As I eagerly awaited the traffic lights to give me the green light to move, I killed time by scanning my surroundings. A billboard about some Easter pageant caught my eye. It was the only one with a flood light illuminating the huge promotional poster of a soldier nailing a bearded dude wearing a thorny crown. The violence in this poster is explicit.

I thought to myself: what if someone had to promote a video game or a movie using a snapshot of a violent scene? Would it be censored? Would parents complain? Probably – or most likely – YES. But since this is related to religion, it becomes acceptable. EUREKA. This was a light bulb moment for me. From now on, if there is anything unusual that I would want to do, I would have to somehow link it to religion.

Let’s go back in time. Think of the crusades and the inquisition. Murder was accepted in time of oppression as it was being done in the name of god. Suicide bombers in our times apply the same logic. Land expropriation and ethnic cleansing in the New World were also committed by god’s loyal servants.

Back to our time. Let’s take a look at village festas and processions. The enthusiasts take up the few parking spaces on the streets close to the churches because they want to set up pedestals. People have to clear off the streets and park miles away (even if they have a reserved parking because of a member’s disability) are expected to find an alternative space to put their car. Just because a handful of enthusiasts happen to practice a hobby that is somehow related to religion, they have full control over the village streets.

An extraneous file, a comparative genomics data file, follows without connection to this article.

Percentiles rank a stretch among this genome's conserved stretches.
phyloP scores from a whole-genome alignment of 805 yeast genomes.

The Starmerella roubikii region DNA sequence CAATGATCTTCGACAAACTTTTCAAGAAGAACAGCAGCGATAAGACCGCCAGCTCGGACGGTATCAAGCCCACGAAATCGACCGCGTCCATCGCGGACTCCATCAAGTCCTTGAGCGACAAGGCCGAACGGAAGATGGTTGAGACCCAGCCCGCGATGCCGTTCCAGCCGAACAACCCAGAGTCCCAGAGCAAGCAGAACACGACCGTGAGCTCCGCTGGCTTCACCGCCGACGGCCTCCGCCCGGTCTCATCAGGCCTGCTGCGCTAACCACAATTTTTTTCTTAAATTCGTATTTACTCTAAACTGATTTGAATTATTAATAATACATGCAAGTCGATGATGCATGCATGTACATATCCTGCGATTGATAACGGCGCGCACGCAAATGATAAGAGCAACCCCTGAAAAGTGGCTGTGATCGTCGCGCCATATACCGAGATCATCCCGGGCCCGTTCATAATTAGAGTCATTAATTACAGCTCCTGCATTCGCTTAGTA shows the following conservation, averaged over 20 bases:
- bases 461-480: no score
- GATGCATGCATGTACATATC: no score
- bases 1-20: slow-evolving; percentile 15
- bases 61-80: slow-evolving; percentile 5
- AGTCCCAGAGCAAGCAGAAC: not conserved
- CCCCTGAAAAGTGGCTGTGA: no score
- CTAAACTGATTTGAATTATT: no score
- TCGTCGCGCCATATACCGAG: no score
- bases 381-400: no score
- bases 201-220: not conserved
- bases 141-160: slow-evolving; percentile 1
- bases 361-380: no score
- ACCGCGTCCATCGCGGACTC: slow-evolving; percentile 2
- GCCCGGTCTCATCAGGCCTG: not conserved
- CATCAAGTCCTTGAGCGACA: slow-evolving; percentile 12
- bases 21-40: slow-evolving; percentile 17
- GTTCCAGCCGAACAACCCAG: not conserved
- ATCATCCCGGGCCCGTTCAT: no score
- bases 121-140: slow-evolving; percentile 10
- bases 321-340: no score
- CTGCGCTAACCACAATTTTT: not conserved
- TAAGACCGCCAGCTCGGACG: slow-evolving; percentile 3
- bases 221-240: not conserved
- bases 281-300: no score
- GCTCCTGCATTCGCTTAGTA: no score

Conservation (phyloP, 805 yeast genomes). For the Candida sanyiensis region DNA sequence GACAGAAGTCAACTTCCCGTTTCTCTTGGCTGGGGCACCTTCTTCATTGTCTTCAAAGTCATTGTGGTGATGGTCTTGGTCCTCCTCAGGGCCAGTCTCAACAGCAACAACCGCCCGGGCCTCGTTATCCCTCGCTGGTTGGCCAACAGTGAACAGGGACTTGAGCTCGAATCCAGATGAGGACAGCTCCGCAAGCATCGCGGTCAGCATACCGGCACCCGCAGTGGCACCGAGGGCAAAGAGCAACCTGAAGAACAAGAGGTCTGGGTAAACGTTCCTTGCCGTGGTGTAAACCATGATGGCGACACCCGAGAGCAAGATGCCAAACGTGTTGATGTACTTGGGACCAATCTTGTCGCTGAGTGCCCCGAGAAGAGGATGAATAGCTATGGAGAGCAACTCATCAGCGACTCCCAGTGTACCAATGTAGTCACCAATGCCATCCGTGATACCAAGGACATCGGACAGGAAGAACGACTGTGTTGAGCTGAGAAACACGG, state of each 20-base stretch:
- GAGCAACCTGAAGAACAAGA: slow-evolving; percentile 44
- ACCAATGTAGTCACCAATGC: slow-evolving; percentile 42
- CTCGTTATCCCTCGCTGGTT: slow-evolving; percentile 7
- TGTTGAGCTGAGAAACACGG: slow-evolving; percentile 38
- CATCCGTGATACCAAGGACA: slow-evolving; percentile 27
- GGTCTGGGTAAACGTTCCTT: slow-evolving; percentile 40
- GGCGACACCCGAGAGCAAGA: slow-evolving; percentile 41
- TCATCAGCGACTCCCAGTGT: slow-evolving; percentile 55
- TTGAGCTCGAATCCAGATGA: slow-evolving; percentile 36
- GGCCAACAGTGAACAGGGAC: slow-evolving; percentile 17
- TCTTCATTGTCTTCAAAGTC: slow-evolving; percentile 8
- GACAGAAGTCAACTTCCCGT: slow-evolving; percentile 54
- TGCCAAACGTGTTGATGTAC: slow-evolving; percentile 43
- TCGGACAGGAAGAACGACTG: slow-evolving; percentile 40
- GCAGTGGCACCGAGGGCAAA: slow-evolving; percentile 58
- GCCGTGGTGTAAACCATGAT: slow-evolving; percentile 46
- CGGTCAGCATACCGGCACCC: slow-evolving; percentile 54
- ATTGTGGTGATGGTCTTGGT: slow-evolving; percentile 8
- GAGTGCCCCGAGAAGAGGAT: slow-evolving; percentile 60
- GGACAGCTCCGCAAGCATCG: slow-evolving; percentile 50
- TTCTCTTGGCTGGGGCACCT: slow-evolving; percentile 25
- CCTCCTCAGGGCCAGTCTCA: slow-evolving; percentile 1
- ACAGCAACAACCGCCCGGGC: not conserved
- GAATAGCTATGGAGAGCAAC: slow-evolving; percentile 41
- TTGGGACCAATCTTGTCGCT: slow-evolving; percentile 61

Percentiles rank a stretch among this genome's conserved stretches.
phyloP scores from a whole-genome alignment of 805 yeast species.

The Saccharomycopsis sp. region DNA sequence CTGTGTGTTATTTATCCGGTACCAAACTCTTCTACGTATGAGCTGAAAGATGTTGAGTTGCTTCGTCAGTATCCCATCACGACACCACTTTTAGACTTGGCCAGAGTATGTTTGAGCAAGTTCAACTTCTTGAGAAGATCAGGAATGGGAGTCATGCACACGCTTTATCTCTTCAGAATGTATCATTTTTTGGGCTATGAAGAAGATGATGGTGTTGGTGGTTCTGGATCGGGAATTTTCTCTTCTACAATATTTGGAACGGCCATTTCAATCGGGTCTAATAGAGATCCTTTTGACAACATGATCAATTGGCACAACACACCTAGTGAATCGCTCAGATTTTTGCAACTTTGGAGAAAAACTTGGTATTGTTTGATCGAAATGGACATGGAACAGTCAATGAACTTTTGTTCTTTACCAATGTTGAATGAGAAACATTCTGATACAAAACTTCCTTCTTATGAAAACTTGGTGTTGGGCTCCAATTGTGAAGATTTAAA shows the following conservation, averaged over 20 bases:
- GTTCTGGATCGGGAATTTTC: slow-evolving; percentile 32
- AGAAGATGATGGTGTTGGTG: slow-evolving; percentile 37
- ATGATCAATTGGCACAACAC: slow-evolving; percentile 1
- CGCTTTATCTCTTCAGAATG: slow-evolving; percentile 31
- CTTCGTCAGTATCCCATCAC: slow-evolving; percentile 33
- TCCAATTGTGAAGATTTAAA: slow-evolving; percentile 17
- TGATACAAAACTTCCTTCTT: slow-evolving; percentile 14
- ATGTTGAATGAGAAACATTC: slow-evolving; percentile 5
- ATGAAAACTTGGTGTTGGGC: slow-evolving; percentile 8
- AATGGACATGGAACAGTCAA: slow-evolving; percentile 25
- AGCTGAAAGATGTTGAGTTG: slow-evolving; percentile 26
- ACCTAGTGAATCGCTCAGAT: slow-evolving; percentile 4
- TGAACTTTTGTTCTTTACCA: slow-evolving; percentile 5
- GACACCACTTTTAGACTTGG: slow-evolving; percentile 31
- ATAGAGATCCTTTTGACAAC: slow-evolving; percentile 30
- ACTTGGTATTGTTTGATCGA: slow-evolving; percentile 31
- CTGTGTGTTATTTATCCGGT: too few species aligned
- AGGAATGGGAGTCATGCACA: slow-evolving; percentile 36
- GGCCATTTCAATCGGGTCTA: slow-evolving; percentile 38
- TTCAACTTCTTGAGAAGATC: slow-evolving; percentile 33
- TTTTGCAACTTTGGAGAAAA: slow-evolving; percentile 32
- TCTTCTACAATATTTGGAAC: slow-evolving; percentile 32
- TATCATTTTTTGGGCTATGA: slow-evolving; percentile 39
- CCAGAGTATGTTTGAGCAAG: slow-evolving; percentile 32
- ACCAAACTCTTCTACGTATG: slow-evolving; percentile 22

And what about being dead drunk in the morning? Jumping bare-chested troglodytes swearing at every single person on god’s chosen list (with the exception of the patron saint of the village) showering everyone with hennikin or lager are permitted to do so – even though police are present. Since this is being done during an event that is somehow linked to religion, all laws protecting public decency are null and void. Religion takes precedence.

This is precisely the reverse of the Nadur carnival debacle. People can dress up as doctors, nurses, pilots, and other professionals. It’s ok to poke fun at people who have very respectable vocations, but if you dare to link religion to carnival, our friend Torquemada will rise from the ashes and crush you.

Now, I think I have an idea. In these times of hardship and financial difficulties, how can I link a bank robbery to religion? I hope to find the key fast enough . . . . .

PS Who of these two will say “I’ll be back” first?

Written by mickeymalta

27/03/2009 at 15:57